The backside of the tubby chairs. I can’t believe I forgot to include this photo in the previous post. Please understand that the front two rooms are a long way from being complete with furnishings, art, and decorative objects which will add color, variety, and vibrancy to the overall spaces. This process is called decorating one square inch at a time.
(above) Behind the chair is a piece by Scott Barber called Swell. Giclée print on Lysonic paper. First edition, October, 2004, limited to 500. Once it’s hung, I’ll do a full-on proper photograph of it, but I’m waiting for the final coat of paint to be applied on the above wall cabinet before I hang it.
A pair of tubby armchairs. That’s how 1stdibs had listed them when I first added them to my portfolio. Before all the restoration work, I had lived with a lot of traditional hand-me-downs and antique mall finds. In other words, my décor suffered greatly from the brown furniture syndrome in an out-of-date arts and crafts style. It was time to grow up in a timeless manner, since I no longer needed trendy objects to disguise a house that desperately needed structural updating. The key words that must apply to any new object chosen for my house are: timeless, integrity, functional, quality, quiet, sophisticated, and gracious.
Bertha and Bubba survey the realm from their new lofty perch. I’m pretty sure with time and exposure, the intense color of the steps will eventually tone down as my front doorsteps have.
The handmade clay brick paver work is complete, and I would now like to bore you with the technical design details of brick laying. It all started with a series of books written and illustrated by Peter Joel Harrison, who was the first to research and illustrate the historic details of fences, gates, gazebos, trellises, brick pavement, and garden walls. I won’t tell you why and how he came to do this, because you can easily find this out by visiting his website.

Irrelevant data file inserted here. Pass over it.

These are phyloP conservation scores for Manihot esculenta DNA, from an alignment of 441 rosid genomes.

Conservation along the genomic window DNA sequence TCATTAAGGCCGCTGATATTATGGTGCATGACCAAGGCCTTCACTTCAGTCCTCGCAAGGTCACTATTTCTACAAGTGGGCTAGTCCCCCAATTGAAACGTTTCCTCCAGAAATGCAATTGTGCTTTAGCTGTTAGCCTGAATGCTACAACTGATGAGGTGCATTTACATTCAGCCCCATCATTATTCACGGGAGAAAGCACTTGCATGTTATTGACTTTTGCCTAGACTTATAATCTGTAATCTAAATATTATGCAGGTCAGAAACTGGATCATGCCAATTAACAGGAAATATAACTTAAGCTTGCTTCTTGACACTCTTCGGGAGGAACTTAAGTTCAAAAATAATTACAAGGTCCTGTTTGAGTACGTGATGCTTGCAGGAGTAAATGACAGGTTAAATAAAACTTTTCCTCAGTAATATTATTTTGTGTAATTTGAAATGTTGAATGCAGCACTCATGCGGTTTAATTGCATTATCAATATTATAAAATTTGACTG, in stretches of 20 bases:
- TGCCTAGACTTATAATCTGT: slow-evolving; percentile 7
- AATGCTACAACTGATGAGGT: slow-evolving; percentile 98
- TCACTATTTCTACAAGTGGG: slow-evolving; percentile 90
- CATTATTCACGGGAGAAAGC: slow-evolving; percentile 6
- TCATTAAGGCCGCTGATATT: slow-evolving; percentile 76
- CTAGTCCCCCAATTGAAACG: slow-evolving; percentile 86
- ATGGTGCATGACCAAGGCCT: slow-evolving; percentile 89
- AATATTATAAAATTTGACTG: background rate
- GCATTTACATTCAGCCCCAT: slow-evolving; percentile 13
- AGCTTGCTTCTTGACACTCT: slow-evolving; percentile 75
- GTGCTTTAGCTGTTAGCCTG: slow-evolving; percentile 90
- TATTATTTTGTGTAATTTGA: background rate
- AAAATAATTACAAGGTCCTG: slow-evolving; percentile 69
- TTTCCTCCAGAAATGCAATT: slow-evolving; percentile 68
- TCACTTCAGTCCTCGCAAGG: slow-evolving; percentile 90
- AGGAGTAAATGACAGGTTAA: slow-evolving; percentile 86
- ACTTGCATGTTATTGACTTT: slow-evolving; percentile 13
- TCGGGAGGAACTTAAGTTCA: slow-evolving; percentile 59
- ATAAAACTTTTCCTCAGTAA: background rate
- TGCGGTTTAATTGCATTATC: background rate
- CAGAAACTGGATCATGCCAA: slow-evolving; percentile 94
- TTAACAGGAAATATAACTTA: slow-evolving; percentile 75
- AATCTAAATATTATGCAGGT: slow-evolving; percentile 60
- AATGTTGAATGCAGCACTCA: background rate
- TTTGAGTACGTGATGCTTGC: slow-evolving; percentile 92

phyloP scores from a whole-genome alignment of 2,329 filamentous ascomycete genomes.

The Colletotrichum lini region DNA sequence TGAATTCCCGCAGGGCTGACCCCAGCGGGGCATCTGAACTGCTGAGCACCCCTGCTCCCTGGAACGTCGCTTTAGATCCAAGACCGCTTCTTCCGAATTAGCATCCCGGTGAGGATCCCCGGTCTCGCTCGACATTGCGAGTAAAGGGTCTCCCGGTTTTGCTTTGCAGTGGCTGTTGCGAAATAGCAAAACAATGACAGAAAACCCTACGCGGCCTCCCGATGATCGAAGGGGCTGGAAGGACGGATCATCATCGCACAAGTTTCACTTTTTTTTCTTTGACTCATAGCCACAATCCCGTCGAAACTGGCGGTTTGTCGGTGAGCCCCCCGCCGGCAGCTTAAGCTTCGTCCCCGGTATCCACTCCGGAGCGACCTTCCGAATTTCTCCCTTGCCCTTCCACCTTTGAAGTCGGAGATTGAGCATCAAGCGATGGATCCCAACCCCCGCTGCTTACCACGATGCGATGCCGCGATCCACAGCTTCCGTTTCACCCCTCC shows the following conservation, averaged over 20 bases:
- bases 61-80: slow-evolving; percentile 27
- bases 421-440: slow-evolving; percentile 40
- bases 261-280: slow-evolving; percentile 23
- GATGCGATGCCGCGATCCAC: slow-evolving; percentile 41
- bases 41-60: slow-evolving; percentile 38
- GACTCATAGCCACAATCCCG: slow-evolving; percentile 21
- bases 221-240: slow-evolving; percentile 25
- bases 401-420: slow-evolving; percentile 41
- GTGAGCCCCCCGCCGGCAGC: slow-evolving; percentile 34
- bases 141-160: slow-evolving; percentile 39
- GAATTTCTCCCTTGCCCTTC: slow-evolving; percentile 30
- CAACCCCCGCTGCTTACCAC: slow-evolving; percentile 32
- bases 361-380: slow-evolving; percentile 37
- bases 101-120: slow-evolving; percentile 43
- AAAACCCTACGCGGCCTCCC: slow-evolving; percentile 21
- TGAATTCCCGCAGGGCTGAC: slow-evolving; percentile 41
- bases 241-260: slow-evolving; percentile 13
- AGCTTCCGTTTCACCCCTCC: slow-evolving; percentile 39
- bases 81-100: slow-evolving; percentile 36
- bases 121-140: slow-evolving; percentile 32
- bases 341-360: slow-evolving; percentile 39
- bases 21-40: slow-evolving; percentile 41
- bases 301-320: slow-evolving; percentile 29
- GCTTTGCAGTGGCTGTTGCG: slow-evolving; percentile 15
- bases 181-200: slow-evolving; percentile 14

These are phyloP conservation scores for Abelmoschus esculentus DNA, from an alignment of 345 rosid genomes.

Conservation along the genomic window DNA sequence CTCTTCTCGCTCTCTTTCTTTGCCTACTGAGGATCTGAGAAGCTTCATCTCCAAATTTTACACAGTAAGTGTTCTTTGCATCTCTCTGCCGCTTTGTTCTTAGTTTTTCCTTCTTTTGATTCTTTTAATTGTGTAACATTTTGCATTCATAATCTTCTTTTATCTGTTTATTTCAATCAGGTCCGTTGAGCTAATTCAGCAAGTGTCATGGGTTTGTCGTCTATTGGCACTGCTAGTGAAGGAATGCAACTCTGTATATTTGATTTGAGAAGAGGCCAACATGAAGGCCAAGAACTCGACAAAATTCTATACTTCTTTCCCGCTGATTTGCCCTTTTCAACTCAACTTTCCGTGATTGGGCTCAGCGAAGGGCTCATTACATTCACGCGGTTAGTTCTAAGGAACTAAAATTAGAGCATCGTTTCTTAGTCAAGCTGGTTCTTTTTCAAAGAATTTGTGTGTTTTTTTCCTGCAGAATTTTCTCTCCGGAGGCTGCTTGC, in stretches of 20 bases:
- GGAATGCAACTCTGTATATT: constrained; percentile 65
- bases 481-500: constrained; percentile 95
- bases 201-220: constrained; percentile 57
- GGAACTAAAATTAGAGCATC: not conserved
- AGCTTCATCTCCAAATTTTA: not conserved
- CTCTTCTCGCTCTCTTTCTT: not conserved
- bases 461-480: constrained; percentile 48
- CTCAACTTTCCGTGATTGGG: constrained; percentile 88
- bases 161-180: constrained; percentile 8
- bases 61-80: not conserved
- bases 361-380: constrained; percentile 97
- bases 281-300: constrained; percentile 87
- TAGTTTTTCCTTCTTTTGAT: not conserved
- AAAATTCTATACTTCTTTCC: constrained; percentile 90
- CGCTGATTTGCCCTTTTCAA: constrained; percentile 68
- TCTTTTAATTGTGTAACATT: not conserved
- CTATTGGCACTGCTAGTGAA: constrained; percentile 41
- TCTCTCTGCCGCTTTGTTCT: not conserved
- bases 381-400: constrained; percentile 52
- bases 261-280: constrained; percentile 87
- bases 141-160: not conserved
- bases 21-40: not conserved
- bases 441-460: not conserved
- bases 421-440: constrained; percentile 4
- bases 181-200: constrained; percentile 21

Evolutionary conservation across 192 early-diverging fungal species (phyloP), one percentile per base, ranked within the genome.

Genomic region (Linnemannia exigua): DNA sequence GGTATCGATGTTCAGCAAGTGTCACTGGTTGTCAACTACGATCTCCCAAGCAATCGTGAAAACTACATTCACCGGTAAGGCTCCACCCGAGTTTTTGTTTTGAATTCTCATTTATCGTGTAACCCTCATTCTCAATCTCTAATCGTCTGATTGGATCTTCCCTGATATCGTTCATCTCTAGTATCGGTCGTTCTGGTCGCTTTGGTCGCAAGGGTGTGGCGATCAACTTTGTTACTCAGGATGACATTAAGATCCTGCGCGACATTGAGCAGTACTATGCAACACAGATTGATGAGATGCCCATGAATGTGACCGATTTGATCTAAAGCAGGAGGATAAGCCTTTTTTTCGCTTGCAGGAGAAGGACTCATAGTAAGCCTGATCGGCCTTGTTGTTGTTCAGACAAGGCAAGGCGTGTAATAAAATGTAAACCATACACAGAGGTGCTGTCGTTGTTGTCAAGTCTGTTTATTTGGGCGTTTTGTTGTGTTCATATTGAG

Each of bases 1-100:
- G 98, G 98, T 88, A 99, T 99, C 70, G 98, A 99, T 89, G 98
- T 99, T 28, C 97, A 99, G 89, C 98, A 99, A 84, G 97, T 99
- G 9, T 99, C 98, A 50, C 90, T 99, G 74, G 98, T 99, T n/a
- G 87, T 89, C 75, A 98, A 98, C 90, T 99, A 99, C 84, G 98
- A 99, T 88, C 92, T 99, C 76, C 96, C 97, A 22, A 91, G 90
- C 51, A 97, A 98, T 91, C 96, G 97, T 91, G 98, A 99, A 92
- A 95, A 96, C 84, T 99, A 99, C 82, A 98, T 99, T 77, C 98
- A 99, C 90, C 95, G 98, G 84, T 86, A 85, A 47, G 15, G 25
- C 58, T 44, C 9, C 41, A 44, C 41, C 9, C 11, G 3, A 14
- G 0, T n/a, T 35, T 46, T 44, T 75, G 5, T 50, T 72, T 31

This detail view of the fence was taken in the afternoon.
Day 14. Preparation for the lace fence installation. The fence contractor, Bryan Warrick of Allen Fence Company, is a full time firefighter who does this on his days off. On Tuesday, he had installed all but 3 fence posts when the University Park’s code enforcement swung by and shut us down because no permit had been issued. DRAT! I had warned all of them that a permit was needed, but they chose to fly under the radar. My landscape contractor thought that since we were replacing an old chin link with a newer one that the city’s approval wouldn’t be needed. Who would think that UP would be desperate for the cash? After all the Park Cities has some of the wealthiest folks living here who pay hefty property taxes. Go figure. Bryan then drove to the code enforcement offices, filed the drawings, requested a permit, and then called it a day. Thursday, his next day off, he would continue after picking up the permit.
A pink fiberglass pokey. It may be pink, but I guarantee there will be a stink once it’s removed five weeks from now. With no fantastic tale to share, suffice to say that my left hand has a major broken bone, and typing with one hand doesn’t inspire witty copy.